Electronic | Industrial | Rock
In my mind, I definitely don’t feel that enough people know of Gary Numan’s discography, beyond his biggest hit single. 1979’s “Cars”. Even I have been guilty of struggling to remember who the new wave artist was, until “Cars” was played.
And despite that hit single being released so long ago, his newer material prove to me that the singer has aged like fine wine. Numan absolutely championed a ruinous and arabesque atmosphere on his 2018 album Savage (Songs from a Broken World), which was also where I was first properly exposed to the darker and heavier side to Gary Numan’s music.
Looking back on my discovery of that album, I think that it was entirely due to the fact that I discovered it a little late after its release date, but I never seized that opportunity to review it. I aim to not repeat that same mistake with Gary Numan’s brand new full-length effort.
Intruder is the 21st studio album release from Gary Numan, and if that is not proof enough of how extensive the master of survival’s discography is, and how seasoned of an artist he is as a result, then I don’t know what else I could do to persuade you. First teased by Numan’s 2021 title track, it didn’t take long at all for me to perceive Intruder as an even darker, and even more atmospheric successor to Savage.
What I really liked about Intruder’s first two teaser tracks (the latter being “I Am Screaming”), was how much their appeal just kept creeping up on me. And what I mean by that is, in contrast to those kinds of tracks that slap you in the face completely on first listen, only to go slightly stale a few months in, these singles from Numan seem to take the opposite approach. Make no mistake, I thought both of these singles were incredibly decent on first listen, but the way that they grew on me was extraordinary.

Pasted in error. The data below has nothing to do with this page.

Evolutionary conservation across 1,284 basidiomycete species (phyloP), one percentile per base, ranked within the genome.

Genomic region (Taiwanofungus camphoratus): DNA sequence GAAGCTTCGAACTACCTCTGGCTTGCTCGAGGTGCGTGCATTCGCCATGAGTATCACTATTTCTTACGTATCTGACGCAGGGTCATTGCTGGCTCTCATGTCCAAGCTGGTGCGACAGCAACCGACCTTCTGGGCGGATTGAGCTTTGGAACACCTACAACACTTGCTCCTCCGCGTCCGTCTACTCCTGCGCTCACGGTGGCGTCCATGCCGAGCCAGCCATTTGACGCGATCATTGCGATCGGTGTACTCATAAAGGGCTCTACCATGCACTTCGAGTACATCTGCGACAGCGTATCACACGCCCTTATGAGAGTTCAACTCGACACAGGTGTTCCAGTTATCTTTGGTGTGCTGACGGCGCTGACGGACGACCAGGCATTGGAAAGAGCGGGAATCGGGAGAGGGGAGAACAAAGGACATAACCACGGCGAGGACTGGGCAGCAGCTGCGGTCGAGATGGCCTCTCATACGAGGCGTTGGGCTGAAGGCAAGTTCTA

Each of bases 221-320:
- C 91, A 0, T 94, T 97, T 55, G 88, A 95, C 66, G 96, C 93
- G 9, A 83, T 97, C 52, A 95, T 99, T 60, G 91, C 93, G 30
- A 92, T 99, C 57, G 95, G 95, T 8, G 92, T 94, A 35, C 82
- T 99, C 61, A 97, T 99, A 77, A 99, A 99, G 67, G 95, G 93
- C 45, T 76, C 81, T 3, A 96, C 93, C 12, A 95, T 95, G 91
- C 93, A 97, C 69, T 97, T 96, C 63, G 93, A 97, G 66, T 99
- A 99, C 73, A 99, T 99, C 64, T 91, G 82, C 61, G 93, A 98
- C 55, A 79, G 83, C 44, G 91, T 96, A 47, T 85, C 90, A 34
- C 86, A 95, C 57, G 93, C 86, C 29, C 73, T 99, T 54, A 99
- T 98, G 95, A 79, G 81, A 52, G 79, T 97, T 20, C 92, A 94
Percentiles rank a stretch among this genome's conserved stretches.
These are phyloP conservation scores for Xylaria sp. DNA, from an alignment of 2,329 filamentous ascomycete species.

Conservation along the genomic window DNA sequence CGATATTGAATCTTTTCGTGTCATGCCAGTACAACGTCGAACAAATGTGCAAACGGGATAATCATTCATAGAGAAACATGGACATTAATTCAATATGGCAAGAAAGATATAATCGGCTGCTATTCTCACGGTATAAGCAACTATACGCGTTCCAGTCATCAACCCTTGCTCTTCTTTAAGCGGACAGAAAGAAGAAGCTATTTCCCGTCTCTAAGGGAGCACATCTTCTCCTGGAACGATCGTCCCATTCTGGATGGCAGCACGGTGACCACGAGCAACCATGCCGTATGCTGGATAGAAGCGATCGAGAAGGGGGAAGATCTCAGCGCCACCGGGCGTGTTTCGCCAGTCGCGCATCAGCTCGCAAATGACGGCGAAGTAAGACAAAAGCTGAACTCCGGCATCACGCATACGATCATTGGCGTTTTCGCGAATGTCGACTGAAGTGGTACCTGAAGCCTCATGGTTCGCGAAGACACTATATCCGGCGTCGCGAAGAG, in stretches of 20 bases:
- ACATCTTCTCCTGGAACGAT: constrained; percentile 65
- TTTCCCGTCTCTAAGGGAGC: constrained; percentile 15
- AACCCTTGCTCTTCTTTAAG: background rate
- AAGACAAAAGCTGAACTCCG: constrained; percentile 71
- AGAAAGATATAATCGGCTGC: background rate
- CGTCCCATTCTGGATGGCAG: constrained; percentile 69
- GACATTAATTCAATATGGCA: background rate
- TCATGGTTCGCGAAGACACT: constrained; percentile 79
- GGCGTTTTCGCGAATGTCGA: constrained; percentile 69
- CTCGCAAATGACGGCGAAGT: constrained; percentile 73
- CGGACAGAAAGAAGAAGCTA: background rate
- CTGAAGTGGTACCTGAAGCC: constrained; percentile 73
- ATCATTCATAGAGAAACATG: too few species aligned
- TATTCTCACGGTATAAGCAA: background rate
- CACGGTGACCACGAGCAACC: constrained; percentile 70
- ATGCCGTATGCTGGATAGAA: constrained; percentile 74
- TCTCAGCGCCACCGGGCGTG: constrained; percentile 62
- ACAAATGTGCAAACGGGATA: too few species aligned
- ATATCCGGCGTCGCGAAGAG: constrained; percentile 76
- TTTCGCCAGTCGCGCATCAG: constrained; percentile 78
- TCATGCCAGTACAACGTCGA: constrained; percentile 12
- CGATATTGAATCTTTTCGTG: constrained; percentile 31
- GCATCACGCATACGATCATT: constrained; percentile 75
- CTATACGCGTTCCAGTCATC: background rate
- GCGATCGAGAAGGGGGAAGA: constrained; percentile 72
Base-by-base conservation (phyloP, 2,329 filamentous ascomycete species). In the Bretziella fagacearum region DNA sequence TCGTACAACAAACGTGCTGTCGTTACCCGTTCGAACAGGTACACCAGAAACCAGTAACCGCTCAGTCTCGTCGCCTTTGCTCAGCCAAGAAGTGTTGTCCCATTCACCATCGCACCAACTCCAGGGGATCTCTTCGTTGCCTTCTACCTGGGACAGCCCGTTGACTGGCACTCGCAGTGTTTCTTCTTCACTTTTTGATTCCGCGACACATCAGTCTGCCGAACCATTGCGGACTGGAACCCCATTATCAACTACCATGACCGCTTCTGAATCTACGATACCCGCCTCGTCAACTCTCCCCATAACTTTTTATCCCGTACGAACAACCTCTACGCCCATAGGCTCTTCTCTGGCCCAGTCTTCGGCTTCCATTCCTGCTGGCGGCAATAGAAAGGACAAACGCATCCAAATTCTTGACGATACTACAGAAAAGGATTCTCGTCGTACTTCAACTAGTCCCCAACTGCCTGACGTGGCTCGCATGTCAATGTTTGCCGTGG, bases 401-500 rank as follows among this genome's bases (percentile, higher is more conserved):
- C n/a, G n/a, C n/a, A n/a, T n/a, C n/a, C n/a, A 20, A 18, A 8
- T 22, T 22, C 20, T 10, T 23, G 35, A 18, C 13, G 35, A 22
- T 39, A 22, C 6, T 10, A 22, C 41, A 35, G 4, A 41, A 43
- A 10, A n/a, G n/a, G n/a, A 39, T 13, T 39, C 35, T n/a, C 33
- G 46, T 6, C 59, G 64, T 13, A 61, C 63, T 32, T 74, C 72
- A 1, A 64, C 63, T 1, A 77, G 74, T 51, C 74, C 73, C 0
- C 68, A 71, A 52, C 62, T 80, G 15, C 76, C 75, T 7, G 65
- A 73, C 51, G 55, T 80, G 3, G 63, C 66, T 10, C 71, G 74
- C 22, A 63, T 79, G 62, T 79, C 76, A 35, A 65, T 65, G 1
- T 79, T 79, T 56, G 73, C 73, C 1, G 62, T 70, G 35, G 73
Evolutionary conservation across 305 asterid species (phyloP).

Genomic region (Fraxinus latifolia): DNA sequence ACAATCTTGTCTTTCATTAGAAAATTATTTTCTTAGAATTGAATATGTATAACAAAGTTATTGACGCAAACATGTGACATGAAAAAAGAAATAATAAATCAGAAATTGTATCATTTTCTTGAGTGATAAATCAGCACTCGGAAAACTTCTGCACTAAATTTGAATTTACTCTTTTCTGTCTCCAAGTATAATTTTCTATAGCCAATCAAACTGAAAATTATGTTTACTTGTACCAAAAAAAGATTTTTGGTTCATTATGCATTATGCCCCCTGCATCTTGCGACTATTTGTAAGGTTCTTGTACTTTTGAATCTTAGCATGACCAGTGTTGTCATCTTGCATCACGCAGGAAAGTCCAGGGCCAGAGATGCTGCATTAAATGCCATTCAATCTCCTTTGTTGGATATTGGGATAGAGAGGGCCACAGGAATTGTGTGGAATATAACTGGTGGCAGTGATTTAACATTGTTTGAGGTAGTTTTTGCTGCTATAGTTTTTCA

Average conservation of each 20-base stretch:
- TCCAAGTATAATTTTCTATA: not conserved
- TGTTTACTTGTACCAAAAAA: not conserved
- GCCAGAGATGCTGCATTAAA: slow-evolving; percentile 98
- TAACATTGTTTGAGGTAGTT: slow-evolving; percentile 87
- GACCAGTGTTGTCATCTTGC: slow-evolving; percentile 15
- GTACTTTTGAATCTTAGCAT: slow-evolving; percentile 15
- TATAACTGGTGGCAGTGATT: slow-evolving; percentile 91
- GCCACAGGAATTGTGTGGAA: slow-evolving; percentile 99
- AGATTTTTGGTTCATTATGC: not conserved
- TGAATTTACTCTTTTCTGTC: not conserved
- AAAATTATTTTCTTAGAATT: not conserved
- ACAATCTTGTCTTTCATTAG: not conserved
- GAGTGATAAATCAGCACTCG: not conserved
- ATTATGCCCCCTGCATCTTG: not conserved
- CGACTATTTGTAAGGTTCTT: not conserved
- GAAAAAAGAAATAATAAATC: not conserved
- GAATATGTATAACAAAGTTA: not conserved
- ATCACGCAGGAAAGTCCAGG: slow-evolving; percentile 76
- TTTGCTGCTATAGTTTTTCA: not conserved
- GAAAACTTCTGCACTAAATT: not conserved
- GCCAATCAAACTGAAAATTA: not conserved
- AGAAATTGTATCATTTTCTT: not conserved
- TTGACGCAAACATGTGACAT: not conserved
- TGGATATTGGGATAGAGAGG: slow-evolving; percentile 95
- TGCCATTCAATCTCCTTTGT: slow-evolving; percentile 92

Somehow, the final two teaser tracks for this album, “Saints and Liars” and “Now and Forever”, slipped under my radar, but at least I would be able to listen to both as part of the full album.
This album truly did deliver on everything I had hoped, in regards to this album’s sheer level of dark atmosphere. It does incredibly well to elevate both the aesthetic of the album , and the narrative, which both point towards the near-apocalyptic state of the world. It seemed as if there was some form of inspiration or another linked to the pandemic, but Gary Numan tackles the subject in a deep way; a very deep way.
The notion of Gary Numan playing the role of the voice inside the listeners head made the whole of Intruder a phenomenally enjoyable and engaging experience, which really adds an invaluable layer to this masterful project.
I’m still conflicted as to whether I want to label this albums slightly out-of-sync mixing as a positive or negative criticism. And while this does give Intruder a bit of a rough around the edges feel, it simultaneously adds a slightly authentic and raw charm that remains true to all of the Gary numan-isms we’ve come to know.
Aside from that, my only other critique towards this album would be some of the slower and more mellow tracks, which come off as a little patience-testing and detracting from the whole daunting feeling that the rest of Intruder had been pushing for, although unimpressive slow tracks are a trope that a lot of albums (even the better ones) suffer from.
Other than those few very minor nitpicks, Intruder was ultimately everything I had hoped it would be. I truly have to admire just how strong of an experience this album was, and the atmospheric expertise well and truly shows.
Favourite Tracks: The Gift | Intruder | Saints and Liars
Least Favourite Track: A Black Sun
Enjoyment: 9/10 | Memorability: 8/10 | Atmosphere: 10/10
Uniqueness: 8/10 | Satisfaction: 9/10 | Narrative: 9/10